TRAFICANT CASE U.S. files response against requests

The government says the congressman has raised no new issues.
CLEVELAND -- U.S. Rep. James A. Traficant Jr. can't have it both ways: Either he represents himself or has lawyers, the government says.
In a response filed today in U.S. District Court, federal prosecutors said it has no objection to Columbus attorneys Percy Squire and Lloyd Pierre-Louis appearing as counsel for the remainder of the congressman's legal proceedings. Traficant, of Poland, D-17th, has asked for a new trial and announced his intention to represent himself in appealing his racketeering conviction.
However, Matthew B. Kall, an assistant U.S. attorney, said in court papers that the law clearly states that a defendant cannot have a "hybrid" situation. Traficant has known this since it was explained at the congressman's arraignment May 11, 2001, Kall said.
Traficant, who is not a lawyer, represented himself at trial.
A jury found him guilty April 11 of all 10 counts he faced. He will be sentenced June 27 by U.S. District Judge Lesley Brooks Wells.
Kall asks that Judge Wells order Traficant to file a response stating whether he wishes to continue to represent himself or if Squire and Pierre-Louis are now his attorneys of all remaining matters in the case.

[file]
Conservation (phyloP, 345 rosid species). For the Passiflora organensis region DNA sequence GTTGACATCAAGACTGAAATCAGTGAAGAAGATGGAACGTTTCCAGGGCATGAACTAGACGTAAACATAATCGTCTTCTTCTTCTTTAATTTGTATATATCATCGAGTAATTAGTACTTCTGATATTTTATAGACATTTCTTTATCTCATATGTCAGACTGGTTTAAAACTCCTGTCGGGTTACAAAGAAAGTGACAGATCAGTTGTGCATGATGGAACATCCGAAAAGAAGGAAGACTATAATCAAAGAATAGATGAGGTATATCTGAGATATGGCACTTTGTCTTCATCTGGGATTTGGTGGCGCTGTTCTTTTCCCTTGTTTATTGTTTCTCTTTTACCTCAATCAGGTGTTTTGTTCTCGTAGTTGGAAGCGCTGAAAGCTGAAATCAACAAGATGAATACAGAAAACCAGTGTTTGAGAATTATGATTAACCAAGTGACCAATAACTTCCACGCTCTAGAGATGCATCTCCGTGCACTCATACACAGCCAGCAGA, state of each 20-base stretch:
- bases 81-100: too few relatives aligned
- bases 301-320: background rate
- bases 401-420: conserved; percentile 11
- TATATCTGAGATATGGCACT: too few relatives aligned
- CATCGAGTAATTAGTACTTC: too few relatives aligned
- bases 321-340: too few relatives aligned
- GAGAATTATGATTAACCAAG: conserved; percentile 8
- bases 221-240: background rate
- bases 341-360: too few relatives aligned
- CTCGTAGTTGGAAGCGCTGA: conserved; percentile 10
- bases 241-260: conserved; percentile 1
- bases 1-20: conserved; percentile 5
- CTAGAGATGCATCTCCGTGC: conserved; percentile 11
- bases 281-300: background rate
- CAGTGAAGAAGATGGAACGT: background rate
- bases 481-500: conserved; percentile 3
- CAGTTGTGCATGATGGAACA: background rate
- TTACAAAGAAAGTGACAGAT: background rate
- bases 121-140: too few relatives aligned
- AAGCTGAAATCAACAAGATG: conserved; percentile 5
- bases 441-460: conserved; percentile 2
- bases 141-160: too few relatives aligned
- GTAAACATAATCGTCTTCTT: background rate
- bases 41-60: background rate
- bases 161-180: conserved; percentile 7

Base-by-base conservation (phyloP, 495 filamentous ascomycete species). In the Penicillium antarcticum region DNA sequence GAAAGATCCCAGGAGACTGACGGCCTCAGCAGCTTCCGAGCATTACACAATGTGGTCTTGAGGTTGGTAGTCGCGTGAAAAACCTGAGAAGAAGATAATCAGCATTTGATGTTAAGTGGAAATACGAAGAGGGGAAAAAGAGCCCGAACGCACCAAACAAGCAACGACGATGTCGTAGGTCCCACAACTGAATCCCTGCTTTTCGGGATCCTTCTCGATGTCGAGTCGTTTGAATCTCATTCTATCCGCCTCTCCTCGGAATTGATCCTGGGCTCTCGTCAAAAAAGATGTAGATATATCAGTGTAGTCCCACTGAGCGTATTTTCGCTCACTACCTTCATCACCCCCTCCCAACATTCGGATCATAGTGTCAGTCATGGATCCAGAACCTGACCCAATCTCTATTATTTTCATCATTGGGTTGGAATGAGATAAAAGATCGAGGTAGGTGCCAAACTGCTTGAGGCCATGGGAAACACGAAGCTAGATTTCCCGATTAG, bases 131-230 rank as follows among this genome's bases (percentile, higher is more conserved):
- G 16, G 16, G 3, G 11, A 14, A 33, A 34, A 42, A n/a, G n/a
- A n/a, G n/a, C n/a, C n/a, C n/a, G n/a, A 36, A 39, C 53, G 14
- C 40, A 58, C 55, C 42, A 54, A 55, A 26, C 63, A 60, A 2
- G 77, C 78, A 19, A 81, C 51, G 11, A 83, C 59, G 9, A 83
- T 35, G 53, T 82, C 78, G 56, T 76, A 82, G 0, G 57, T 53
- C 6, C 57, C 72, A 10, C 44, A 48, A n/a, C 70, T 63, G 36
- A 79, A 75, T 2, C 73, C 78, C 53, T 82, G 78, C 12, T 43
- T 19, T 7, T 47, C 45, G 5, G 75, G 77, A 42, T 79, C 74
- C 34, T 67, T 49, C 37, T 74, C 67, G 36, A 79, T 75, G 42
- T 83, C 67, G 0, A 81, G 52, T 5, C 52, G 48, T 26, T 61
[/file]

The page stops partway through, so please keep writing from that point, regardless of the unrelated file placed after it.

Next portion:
Objects to new trial
In another filing today, the government objected to Traficant's request for a new trial. The issues, Kall said, are not new and have been ruled against several times.
Traficant contends the jury selection process, which drew no jurors from Mahoning, Trumbull and Columbiana counties, violated his constitutional rights. Kall called the complaint a "tired claim."
"In essence, Congressman Traficant is claiming that he was entitled to a special jury pool that no other defendant in this district [or any other district] is ever given -- a right to be tried by jurors that either know him or know of him," Kall said in his filing. There is no error in dividing a judicial district into divisions, or having jurors from different geographic parts of a large geographic division report to jury duty at different courthouses within the division, the prosecutor said.
Traficant has accused Judge Wells of not allowing two of his witnesses to testify.
Government answer
The congressman destroyed an audiotape of one witness, which Kall said represented blatant misconduct. The other witness said a colleague had not gotten kickbacks from Traficant, which was never an issue.
Lastly, Kall said Judge Wells' asking if Traficant intended to take the witness stand in his own defense was done because he continually ran out of witnesses. The judge simply attempted to control the trial proceedings, Kall said.

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